For those who have forgotten the McCarthy era, Taylor’s Night Life is a powerful reminder. In New York City in 1954, police detective Michael Cassidy is just trying to do his job. Unfortunately, both his actions and his family bring him unwanted attention. In the course of arresting a suspected robber, he offends Roy Cohn, Senator McCarthy’s chief counsel in the Senate Permanent Subcommittee on Investigations. It’s no coincidence, then, that his father, Broadway producer Tom Cassidy, but born Tomas Kasnavietski, is brought up to testify at the McCarthy hearings. Plus, Cassidy’s latest investigation, the brutal murder of dancer Alex Ingram, brings the FBI to his squad to demand that he report all his findings to the Feds. The only bright spot in his life is his new neighbor, beautiful Dylan McCue, who initiates a relationship, perhaps suspiciously quickly.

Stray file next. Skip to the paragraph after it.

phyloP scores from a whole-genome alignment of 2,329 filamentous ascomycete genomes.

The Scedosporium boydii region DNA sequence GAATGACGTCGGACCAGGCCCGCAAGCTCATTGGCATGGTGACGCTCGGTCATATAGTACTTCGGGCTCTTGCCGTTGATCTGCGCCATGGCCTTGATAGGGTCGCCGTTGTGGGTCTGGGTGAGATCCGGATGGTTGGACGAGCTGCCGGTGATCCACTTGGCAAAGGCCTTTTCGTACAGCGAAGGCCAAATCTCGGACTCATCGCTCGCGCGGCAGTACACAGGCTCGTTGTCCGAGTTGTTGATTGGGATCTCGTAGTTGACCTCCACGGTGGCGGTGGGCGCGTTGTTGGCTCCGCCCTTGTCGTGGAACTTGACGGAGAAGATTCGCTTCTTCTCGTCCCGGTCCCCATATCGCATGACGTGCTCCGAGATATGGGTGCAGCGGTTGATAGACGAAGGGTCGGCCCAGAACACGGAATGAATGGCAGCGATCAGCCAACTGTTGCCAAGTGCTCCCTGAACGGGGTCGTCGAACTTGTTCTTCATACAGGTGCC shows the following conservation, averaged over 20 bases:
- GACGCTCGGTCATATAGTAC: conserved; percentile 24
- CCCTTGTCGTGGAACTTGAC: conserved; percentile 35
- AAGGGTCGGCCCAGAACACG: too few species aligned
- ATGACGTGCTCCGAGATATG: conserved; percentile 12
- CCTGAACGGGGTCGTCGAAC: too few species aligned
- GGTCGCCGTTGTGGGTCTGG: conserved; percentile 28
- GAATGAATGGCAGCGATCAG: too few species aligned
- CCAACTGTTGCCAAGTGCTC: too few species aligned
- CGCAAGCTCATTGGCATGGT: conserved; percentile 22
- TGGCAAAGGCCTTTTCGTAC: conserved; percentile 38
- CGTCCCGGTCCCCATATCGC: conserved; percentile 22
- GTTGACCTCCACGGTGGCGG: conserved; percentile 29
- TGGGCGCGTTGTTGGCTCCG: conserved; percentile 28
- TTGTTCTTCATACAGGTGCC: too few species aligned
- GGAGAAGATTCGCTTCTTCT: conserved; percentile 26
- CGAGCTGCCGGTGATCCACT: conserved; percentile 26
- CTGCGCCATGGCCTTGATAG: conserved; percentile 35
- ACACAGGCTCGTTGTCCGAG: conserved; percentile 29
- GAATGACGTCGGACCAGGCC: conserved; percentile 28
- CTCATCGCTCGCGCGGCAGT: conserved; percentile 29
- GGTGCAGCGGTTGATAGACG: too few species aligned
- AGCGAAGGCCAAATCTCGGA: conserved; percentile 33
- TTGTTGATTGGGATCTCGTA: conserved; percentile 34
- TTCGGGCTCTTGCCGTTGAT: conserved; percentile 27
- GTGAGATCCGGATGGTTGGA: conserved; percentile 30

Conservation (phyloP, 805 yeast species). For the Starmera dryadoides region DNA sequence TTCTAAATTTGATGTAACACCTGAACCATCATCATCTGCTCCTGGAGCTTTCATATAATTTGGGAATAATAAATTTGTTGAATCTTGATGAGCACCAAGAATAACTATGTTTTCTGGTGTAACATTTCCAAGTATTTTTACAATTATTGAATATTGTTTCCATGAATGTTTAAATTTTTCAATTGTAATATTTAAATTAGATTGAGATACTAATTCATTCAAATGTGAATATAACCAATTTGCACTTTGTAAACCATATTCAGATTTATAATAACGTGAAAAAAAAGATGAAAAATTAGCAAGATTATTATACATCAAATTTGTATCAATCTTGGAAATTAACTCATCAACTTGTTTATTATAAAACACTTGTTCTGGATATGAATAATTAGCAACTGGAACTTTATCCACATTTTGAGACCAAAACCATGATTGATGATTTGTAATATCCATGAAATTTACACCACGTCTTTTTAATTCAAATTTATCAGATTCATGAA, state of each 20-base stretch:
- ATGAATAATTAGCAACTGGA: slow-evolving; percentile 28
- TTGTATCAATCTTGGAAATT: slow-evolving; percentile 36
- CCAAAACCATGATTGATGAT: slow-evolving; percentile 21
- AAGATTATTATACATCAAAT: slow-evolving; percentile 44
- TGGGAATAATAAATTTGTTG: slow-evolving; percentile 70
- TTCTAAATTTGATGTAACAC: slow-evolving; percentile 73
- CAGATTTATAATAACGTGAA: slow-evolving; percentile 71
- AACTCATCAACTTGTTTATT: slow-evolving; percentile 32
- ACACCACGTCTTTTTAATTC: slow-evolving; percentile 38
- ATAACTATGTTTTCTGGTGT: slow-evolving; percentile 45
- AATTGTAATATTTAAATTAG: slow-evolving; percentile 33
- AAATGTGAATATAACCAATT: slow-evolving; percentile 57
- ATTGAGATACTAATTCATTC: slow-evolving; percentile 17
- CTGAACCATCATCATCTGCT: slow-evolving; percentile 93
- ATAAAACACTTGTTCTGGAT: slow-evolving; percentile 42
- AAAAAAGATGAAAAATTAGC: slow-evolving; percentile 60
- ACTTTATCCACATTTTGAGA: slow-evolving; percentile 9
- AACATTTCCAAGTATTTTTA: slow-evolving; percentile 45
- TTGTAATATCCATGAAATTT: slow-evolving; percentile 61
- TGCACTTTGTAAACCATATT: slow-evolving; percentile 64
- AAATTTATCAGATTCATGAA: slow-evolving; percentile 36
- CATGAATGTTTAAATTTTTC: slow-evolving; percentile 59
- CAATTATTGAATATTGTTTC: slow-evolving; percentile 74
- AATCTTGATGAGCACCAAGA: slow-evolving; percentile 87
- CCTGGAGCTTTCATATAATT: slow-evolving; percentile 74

The saying “you’re not paranoid if they’re really out to get you” is the theme throughout this book. Cassidy was in the wrong place at the wrong time and has the wrong father, and hell is loosed upon him. His father is arrested and threatened with deportation. Cassidy’s enemies tail his family, and his sister’s illegal abortion is uncovered and her marriage threatened. The intimacy that Dylan offers is only an illusion. Taylor brings in all the heavy hitters of this time; in addition to McCarthy and Cohn, Herbert Hoover, David Schine, and Clyde Tolson all figure into the story. Their conviction that Communism is under every rock is unshaking and frightening in its intensity. I was instantly plunged into that era and reminded of another saying: “those who cannot remember the past are condemned to repeat it.”